Recent research indicates that when muscles use blood sugar or stored carbohydrate (glycogen), much of these carbohydrates are converted to lactic acid. Lactic acid is a very strong organic acid. In physiological systems, almost all the lactic acid formed dissociates to the extremely useful lactate component (that represents 98.9%), and a hydrogen ion, or proton that represents 1.1%. Usually in the body the production and removal of lactic acid are in balance so that despite rapid production, little accumulates. In the past scientists thought that during exercise lactate was a dead-end metabolite which was produced because of insufficient oxygen and caused fatigue. In contrast, we now know that lactic acid is produced all the time in many cells and tissues, and in muscle, even at rest when there is plenty of oxygen. Only when the production outstrips removal does the acid part of the molecule linger to cause burning, fatigue and sensations that make athletes want to quit activity.
Why the body chooses to make lactic acid rapidly, and why the body uses this metabolic intermediate as the most important blood borne carbohydrate during exercise is an extremely complex, and revolutionary concept. However, for our present purposes we need only realize that the body needs and uses lactate, but the body suffers if hydrogen ions accumulate and causes lactic acidosis. In the form of Polylactate, we then restore the balance of salt and acid by providing lactate molecules, but without the 1.1% acid component.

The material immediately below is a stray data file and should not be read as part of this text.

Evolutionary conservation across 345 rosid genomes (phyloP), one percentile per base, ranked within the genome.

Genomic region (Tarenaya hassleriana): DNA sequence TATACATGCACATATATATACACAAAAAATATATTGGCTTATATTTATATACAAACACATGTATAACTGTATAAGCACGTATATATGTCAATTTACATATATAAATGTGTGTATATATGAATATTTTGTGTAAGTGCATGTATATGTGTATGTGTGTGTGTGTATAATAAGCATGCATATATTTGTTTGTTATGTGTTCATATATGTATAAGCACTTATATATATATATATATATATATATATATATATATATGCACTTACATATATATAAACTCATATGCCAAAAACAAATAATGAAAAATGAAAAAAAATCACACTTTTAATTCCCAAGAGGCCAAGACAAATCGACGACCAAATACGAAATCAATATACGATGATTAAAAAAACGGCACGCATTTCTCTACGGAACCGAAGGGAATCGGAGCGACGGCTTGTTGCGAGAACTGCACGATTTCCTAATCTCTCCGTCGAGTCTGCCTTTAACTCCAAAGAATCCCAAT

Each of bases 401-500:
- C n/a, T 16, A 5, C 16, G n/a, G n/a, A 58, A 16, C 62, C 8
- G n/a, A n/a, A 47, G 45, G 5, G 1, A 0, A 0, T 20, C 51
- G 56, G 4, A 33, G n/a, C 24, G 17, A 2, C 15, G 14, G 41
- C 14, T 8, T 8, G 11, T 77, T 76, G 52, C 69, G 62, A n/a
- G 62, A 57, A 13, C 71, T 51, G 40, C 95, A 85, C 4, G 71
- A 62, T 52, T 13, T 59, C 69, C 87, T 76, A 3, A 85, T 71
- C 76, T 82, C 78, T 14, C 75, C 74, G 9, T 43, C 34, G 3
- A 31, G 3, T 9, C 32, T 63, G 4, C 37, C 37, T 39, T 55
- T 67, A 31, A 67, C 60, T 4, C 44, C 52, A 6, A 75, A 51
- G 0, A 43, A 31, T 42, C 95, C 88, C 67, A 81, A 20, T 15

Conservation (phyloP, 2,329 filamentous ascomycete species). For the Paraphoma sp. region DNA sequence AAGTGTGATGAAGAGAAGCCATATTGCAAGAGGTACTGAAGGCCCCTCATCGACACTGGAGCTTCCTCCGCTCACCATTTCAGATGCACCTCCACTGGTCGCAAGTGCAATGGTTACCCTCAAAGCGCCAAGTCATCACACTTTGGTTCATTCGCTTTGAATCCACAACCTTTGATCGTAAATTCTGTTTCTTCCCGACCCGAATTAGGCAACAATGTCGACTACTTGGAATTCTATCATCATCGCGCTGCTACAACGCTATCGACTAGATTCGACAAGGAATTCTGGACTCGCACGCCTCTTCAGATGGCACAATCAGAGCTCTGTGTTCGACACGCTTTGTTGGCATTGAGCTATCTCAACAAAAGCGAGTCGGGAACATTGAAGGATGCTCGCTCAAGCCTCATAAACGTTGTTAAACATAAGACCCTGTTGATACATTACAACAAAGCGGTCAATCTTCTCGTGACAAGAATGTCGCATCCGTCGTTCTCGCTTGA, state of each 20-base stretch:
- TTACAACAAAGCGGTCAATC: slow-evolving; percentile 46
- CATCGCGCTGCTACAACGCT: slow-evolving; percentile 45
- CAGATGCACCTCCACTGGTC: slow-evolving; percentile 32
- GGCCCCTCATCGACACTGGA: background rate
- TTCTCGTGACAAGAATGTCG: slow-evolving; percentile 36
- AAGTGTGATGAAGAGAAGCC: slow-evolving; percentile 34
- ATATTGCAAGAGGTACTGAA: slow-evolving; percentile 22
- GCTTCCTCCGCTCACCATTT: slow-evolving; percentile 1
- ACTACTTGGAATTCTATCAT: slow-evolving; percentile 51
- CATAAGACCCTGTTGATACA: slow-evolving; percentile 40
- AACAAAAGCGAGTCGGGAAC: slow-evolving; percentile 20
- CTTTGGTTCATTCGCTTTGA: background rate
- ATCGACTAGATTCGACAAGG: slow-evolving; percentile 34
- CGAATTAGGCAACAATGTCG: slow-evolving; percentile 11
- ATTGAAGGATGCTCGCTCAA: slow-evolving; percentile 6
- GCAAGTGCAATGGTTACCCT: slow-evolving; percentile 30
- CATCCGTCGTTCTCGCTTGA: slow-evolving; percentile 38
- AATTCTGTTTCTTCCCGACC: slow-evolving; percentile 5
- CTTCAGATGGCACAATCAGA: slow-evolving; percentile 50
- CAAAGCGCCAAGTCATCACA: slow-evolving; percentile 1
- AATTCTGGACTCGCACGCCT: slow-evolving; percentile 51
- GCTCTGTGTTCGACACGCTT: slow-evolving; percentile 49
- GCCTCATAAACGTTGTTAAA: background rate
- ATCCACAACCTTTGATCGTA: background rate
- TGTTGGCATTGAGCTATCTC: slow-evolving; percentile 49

Muscle can use carbohydrates faster than lipids, more energy is available for a given oxygen supply, and muscles contract more forcefully if carbohydrates are used as fuels. Moreover, by releasing lactate during exercise, some muscle can fuel other muscles, including the heart which consume and utilize lactate and protons from the blood. Additionally, in the process of producing sugar for the body during exercise, the major material taken from the blood by the liver is lactate. In fact, the liver consumes two lactates and two acid protons to make one sugar molecule.
With this new knowledge in hand, it then becomes obvious what to supply the athlete during prolonged hard exercise and recovery: give the body what it uses most rapidly, and give it something which will help remove acid protons formed during exercise. Give the body a designer molecule, the lactate without the acid proton, give the body Polylactate.